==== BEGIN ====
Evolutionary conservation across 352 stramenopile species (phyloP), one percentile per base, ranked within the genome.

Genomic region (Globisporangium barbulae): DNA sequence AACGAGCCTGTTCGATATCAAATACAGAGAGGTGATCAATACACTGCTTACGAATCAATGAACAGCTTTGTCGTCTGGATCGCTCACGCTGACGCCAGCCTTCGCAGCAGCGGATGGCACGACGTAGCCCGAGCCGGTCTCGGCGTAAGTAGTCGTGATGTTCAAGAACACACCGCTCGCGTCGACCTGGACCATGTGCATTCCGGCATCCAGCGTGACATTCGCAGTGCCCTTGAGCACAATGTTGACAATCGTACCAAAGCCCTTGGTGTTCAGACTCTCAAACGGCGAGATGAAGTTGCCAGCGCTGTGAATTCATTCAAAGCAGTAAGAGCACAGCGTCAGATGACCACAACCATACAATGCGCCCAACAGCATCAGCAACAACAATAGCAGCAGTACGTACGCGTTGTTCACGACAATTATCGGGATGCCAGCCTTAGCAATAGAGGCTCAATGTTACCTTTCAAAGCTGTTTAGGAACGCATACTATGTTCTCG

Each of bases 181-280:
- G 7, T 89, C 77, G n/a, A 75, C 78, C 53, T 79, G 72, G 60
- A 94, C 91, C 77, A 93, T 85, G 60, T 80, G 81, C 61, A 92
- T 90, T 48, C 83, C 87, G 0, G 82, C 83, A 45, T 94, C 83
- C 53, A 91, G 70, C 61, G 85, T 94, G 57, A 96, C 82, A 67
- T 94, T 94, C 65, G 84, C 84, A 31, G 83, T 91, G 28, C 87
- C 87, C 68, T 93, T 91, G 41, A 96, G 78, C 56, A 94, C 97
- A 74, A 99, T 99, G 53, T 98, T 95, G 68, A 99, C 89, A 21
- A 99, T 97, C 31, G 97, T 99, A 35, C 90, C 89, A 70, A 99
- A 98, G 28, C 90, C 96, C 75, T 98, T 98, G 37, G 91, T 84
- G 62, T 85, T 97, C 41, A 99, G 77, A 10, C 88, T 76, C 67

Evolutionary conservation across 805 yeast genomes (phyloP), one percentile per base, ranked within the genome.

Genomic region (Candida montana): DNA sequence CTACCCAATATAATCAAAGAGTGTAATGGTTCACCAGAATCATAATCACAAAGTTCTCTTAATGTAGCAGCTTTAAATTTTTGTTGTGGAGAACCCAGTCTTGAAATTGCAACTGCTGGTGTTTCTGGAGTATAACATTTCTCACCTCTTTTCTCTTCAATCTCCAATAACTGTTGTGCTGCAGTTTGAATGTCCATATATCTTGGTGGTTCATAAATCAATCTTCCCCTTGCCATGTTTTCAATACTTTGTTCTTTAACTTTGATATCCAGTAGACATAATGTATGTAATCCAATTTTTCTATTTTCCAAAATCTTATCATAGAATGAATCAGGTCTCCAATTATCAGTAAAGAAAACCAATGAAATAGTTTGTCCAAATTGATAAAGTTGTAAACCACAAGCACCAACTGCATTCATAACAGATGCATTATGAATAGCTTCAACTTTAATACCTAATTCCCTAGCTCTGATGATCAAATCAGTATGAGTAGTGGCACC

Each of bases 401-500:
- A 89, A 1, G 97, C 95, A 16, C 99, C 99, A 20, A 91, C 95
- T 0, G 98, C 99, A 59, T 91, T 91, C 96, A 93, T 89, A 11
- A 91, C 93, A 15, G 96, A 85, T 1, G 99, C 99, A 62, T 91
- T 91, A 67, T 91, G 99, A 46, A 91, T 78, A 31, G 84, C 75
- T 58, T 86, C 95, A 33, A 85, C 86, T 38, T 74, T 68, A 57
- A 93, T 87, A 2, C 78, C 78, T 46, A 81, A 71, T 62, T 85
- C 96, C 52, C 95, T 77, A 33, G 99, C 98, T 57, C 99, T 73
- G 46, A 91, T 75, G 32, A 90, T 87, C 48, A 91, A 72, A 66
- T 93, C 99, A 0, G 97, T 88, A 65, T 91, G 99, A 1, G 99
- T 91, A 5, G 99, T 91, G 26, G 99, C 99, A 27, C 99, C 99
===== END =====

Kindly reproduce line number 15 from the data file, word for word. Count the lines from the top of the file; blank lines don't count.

Genomic region (Candida montana): DNA sequence CTACCCAATATAATCAAAGAGTGTAATGGTTCACCAGAATCATAATCACAAAGTTCTCTTAATGTAGCAGCTTTAAATTTTTGTTGTGGAGAACCCAGTCTTGAAATTGCAACTGCTGGTGTTTCTGGAGTATAACATTTCTCACCTCTTTTCTCTTCAATCTCCAATAACTGTTGTGCTGCAGTTTGAATGTCCATATATCTTGGTGGTTCATAAATCAATCTTCCCCTTGCCATGTTTTCAATACTTTGTTCTTTAACTTTGATATCCAGTAGACATAATGTATGTAATCCAATTTTTCTATTTTCCAAAATCTTATCATAGAATGAATCAGGTCTCCAATTATCAGTAAAGAAAACCAATGAAATAGTTTGTCCAAATTGATAAAGTTGTAAACCACAAGCACCAACTGCATTCATAACAGATGCATTATGAATAGCTTCAACTTTAATACCTAATTCCCTAGCTCTGATGATCAAATCAGTATGAGTAGTGGCACC